Jerry’s imagination failure
Birmingham Chamber’s Jerry Blackett can’t imagine how “we” would manage without HS2.
['HS2 is on track to make millions of friends in the north', The Guardian, Monday 9 September 2013]
[...] I can’t imagine how we will manage without HS2. Since the mid-1990s the number of rail journeys in Britain has doubled to 1.5bn. There is ever more pressure on our mixed-use railway, where inter-city trains share tracks with commuter and freight services – and as more trains run, the constraints of our Victorian railways start to show.
Fast trains can’t overtake slow ones so there are three choices: either cut the slow; slow the inter-cities; or turf freight off the rails and on to the roads. Without HS2, those compromises will have to be faced as demand grows.
But Mr Blackett didn’t explain who the “we” is/are. Most people in Britain make very few long distance journeys by rail, and of the ’1.5 billion’ journeys made on national rail each year, only around 30 million, or 2 per cent, are on West Coast intercity. The vast majority of rail journeys are short distance, and the vast majority of capacity issues relate to travel in and around London (largely on the ex-Eastern and Southern regions).
Fast trains can overtake slow ones; it happens hundreds of times every day at locations like Birmingham International, Dawlish Warren… and on Japan’s Shinkansen (etc). Certainly, line capacity is theoretically maximised by an arrangement in which all trains had identical stopping and performance characteristics, but that is generally not achievable, or cost-effective, outside of low-speed urban metro systems.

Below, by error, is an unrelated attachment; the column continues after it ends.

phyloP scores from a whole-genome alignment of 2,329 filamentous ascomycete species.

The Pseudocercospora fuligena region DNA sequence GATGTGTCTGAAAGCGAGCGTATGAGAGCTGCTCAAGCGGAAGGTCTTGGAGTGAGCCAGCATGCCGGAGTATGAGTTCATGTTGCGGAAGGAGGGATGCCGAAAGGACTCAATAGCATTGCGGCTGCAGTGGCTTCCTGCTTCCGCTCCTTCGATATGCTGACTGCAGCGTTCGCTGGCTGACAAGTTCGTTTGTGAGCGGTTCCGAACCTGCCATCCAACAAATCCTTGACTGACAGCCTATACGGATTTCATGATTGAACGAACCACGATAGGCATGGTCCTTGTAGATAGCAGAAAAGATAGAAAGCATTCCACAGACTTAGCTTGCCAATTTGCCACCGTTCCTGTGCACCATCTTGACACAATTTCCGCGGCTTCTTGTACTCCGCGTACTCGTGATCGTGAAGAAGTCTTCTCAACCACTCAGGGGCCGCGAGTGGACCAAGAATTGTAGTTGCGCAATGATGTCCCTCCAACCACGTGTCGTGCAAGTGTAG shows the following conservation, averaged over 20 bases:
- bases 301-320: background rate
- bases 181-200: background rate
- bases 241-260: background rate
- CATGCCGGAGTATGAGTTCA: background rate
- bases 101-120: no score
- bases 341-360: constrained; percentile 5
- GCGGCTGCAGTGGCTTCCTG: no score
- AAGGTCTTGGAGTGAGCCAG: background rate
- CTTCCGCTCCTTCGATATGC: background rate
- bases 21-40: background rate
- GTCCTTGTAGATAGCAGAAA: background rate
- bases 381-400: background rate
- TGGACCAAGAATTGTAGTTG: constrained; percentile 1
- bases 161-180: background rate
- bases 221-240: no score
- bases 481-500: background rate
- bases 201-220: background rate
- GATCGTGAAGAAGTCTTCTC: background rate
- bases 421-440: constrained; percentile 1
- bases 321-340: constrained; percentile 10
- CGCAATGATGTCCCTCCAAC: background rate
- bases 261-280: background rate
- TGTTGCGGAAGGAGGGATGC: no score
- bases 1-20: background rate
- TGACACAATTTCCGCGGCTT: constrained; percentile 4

However, the West Coast Main Line is largely four-track (and with alternative routes for freight available) which means that separation of slow and fast passenger trains is achievable where it matters. Furthermore, the existence of the alternative Chiltern route between London and the West Midlands means that WCML long distance capacity utilisation between London and North West England could be optimised. Whereas in the HS2 concept, capacity optimisation is inherently limited by the inbuilt wasted capacity north of Birmingham, resulting from its forked Y configuration.
Another fault built into HS2 are the dead end stations in Leeds, Manchester, and Birmingham, meaning that journeys from Wolverhampton, Bradford, Bolton [etc] to London would require a change of train (and in the case of Birmingham and Leeds, a change of station).